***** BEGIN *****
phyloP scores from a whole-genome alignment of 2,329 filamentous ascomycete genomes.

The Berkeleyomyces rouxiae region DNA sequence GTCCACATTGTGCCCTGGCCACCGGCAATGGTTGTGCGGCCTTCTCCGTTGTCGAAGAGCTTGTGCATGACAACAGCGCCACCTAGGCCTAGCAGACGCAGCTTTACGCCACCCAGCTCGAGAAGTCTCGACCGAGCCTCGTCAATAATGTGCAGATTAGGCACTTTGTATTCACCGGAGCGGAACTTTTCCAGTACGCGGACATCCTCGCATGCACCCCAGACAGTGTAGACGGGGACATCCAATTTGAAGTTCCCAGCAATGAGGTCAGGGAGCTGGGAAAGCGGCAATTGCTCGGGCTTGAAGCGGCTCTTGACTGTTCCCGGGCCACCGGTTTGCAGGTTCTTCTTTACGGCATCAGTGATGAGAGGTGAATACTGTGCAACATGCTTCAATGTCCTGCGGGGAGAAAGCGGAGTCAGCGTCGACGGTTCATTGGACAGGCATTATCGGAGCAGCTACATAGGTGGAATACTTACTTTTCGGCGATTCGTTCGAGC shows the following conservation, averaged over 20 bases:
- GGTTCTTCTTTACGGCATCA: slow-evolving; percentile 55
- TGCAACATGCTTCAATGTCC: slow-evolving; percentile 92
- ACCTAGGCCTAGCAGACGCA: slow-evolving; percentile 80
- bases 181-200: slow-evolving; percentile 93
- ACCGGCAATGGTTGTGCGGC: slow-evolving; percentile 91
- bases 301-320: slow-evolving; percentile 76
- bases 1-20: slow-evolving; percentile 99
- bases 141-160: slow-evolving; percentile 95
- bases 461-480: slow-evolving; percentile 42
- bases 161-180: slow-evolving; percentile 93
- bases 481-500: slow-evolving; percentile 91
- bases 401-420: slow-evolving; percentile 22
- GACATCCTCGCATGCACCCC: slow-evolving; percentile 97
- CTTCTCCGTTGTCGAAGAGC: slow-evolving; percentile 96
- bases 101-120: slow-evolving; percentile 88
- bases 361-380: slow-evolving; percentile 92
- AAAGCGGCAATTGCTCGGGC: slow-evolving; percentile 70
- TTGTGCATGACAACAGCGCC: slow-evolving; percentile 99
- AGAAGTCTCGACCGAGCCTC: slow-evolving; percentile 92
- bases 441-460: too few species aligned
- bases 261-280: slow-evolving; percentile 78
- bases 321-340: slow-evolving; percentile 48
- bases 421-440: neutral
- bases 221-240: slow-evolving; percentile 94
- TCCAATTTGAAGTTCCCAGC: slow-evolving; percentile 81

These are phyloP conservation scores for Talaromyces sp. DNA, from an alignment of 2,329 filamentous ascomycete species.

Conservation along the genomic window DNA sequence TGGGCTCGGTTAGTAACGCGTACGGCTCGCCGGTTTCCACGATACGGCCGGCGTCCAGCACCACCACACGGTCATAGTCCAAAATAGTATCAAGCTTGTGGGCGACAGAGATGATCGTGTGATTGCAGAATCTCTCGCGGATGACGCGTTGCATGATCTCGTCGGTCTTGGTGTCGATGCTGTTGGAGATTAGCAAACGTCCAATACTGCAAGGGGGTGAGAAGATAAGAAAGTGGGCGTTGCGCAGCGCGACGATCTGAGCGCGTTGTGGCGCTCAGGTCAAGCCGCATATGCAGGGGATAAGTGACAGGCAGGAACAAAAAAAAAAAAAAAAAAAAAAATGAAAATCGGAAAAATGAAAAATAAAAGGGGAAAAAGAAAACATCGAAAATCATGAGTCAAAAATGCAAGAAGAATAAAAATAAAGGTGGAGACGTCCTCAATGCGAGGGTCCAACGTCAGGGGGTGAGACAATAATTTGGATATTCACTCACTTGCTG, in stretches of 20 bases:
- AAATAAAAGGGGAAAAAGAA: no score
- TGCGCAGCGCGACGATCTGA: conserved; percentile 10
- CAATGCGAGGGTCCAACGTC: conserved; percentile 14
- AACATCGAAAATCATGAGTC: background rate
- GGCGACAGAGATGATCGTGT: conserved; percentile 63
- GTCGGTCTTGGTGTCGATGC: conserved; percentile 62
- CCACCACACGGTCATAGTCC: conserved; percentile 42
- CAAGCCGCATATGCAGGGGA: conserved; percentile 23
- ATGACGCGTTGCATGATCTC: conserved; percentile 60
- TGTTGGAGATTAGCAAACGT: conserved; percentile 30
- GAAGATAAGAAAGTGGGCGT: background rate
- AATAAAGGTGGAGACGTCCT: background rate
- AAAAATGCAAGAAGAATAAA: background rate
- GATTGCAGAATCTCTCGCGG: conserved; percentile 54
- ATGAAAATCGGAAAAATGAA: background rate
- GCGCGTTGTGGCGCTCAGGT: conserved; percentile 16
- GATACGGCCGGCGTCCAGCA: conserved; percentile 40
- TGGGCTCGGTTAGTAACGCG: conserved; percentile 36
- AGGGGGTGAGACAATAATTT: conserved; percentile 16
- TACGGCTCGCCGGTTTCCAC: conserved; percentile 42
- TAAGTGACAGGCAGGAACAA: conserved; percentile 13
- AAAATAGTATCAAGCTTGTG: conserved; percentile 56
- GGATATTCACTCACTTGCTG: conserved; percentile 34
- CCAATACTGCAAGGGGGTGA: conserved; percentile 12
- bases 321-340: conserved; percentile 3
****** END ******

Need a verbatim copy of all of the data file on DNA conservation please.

phyloP scores from a whole-genome alignment of 2,329 filamentous ascomycete genomes.

The Berkeleyomyces rouxiae region DNA sequence GTCCACATTGTGCCCTGGCCACCGGCAATGGTTGTGCGGCCTTCTCCGTTGTCGAAGAGCTTGTGCATGACAACAGCGCCACCTAGGCCTAGCAGACGCAGCTTTACGCCACCCAGCTCGAGAAGTCTCGACCGAGCCTCGTCAATAATGTGCAGATTAGGCACTTTGTATTCACCGGAGCGGAACTTTTCCAGTACGCGGACATCCTCGCATGCACCCCAGACAGTGTAGACGGGGACATCCAATTTGAAGTTCCCAGCAATGAGGTCAGGGAGCTGGGAAAGCGGCAATTGCTCGGGCTTGAAGCGGCTCTTGACTGTTCCCGGGCCACCGGTTTGCAGGTTCTTCTTTACGGCATCAGTGATGAGAGGTGAATACTGTGCAACATGCTTCAATGTCCTGCGGGGAGAAAGCGGAGTCAGCGTCGACGGTTCATTGGACAGGCATTATCGGAGCAGCTACATAGGTGGAATACTTACTTTTCGGCGATTCGTTCGAGC shows the following conservation, averaged over 20 bases:
- GGTTCTTCTTTACGGCATCA: slow-evolving; percentile 55
- TGCAACATGCTTCAATGTCC: slow-evolving; percentile 92
- ACCTAGGCCTAGCAGACGCA: slow-evolving; percentile 80
- bases 181-200: slow-evolving; percentile 93
- ACCGGCAATGGTTGTGCGGC: slow-evolving; percentile 91
- bases 301-320: slow-evolving; percentile 76
- bases 1-20: slow-evolving; percentile 99
- bases 141-160: slow-evolving; percentile 95
- bases 461-480: slow-evolving; percentile 42
- bases 161-180: slow-evolving; percentile 93
- bases 481-500: slow-evolving; percentile 91
- bases 401-420: slow-evolving; percentile 22
- GACATCCTCGCATGCACCCC: slow-evolving; percentile 97
- CTTCTCCGTTGTCGAAGAGC: slow-evolving; percentile 96
- bases 101-120: slow-evolving; percentile 88
- bases 361-380: slow-evolving; percentile 92
- AAAGCGGCAATTGCTCGGGC: slow-evolving; percentile 70
- TTGTGCATGACAACAGCGCC: slow-evolving; percentile 99
- AGAAGTCTCGACCGAGCCTC: slow-evolving; percentile 92
- bases 441-460: too few species aligned
- bases 261-280: slow-evolving; percentile 78
- bases 321-340: slow-evolving; percentile 48
- bases 421-440: neutral
- bases 221-240: slow-evolving; percentile 94
- TCCAATTTGAAGTTCCCAGC: slow-evolving; percentile 81

These are phyloP conservation scores for Talaromyces sp. DNA, from an alignment of 2,329 filamentous ascomycete species.

Conservation along the genomic window DNA sequence TGGGCTCGGTTAGTAACGCGTACGGCTCGCCGGTTTCCACGATACGGCCGGCGTCCAGCACCACCACACGGTCATAGTCCAAAATAGTATCAAGCTTGTGGGCGACAGAGATGATCGTGTGATTGCAGAATCTCTCGCGGATGACGCGTTGCATGATCTCGTCGGTCTTGGTGTCGATGCTGTTGGAGATTAGCAAACGTCCAATACTGCAAGGGGGTGAGAAGATAAGAAAGTGGGCGTTGCGCAGCGCGACGATCTGAGCGCGTTGTGGCGCTCAGGTCAAGCCGCATATGCAGGGGATAAGTGACAGGCAGGAACAAAAAAAAAAAAAAAAAAAAAAATGAAAATCGGAAAAATGAAAAATAAAAGGGGAAAAAGAAAACATCGAAAATCATGAGTCAAAAATGCAAGAAGAATAAAAATAAAGGTGGAGACGTCCTCAATGCGAGGGTCCAACGTCAGGGGGTGAGACAATAATTTGGATATTCACTCACTTGCTG, in stretches of 20 bases:
- AAATAAAAGGGGAAAAAGAA: no score
- TGCGCAGCGCGACGATCTGA: conserved; percentile 10
- CAATGCGAGGGTCCAACGTC: conserved; percentile 14
- AACATCGAAAATCATGAGTC: background rate
- GGCGACAGAGATGATCGTGT: conserved; percentile 63
- GTCGGTCTTGGTGTCGATGC: conserved; percentile 62
- CCACCACACGGTCATAGTCC: conserved; percentile 42
- CAAGCCGCATATGCAGGGGA: conserved; percentile 23
- ATGACGCGTTGCATGATCTC: conserved; percentile 60
- TGTTGGAGATTAGCAAACGT: conserved; percentile 30
- GAAGATAAGAAAGTGGGCGT: background rate
- AATAAAGGTGGAGACGTCCT: background rate
- AAAAATGCAAGAAGAATAAA: background rate
- GATTGCAGAATCTCTCGCGG: conserved; percentile 54
- ATGAAAATCGGAAAAATGAA: background rate
- GCGCGTTGTGGCGCTCAGGT: conserved; percentile 16
- GATACGGCCGGCGTCCAGCA: conserved; percentile 40
- TGGGCTCGGTTAGTAACGCG: conserved; percentile 36
- AGGGGGTGAGACAATAATTT: conserved; percentile 16
- TACGGCTCGCCGGTTTCCAC: conserved; percentile 42
- TAAGTGACAGGCAGGAACAA: conserved; percentile 13
- AAAATAGTATCAAGCTTGTG: conserved; percentile 56
- GGATATTCACTCACTTGCTG: conserved; percentile 34
- CCAATACTGCAAGGGGGTGA: conserved; percentile 12
- bases 321-340: conserved; percentile 3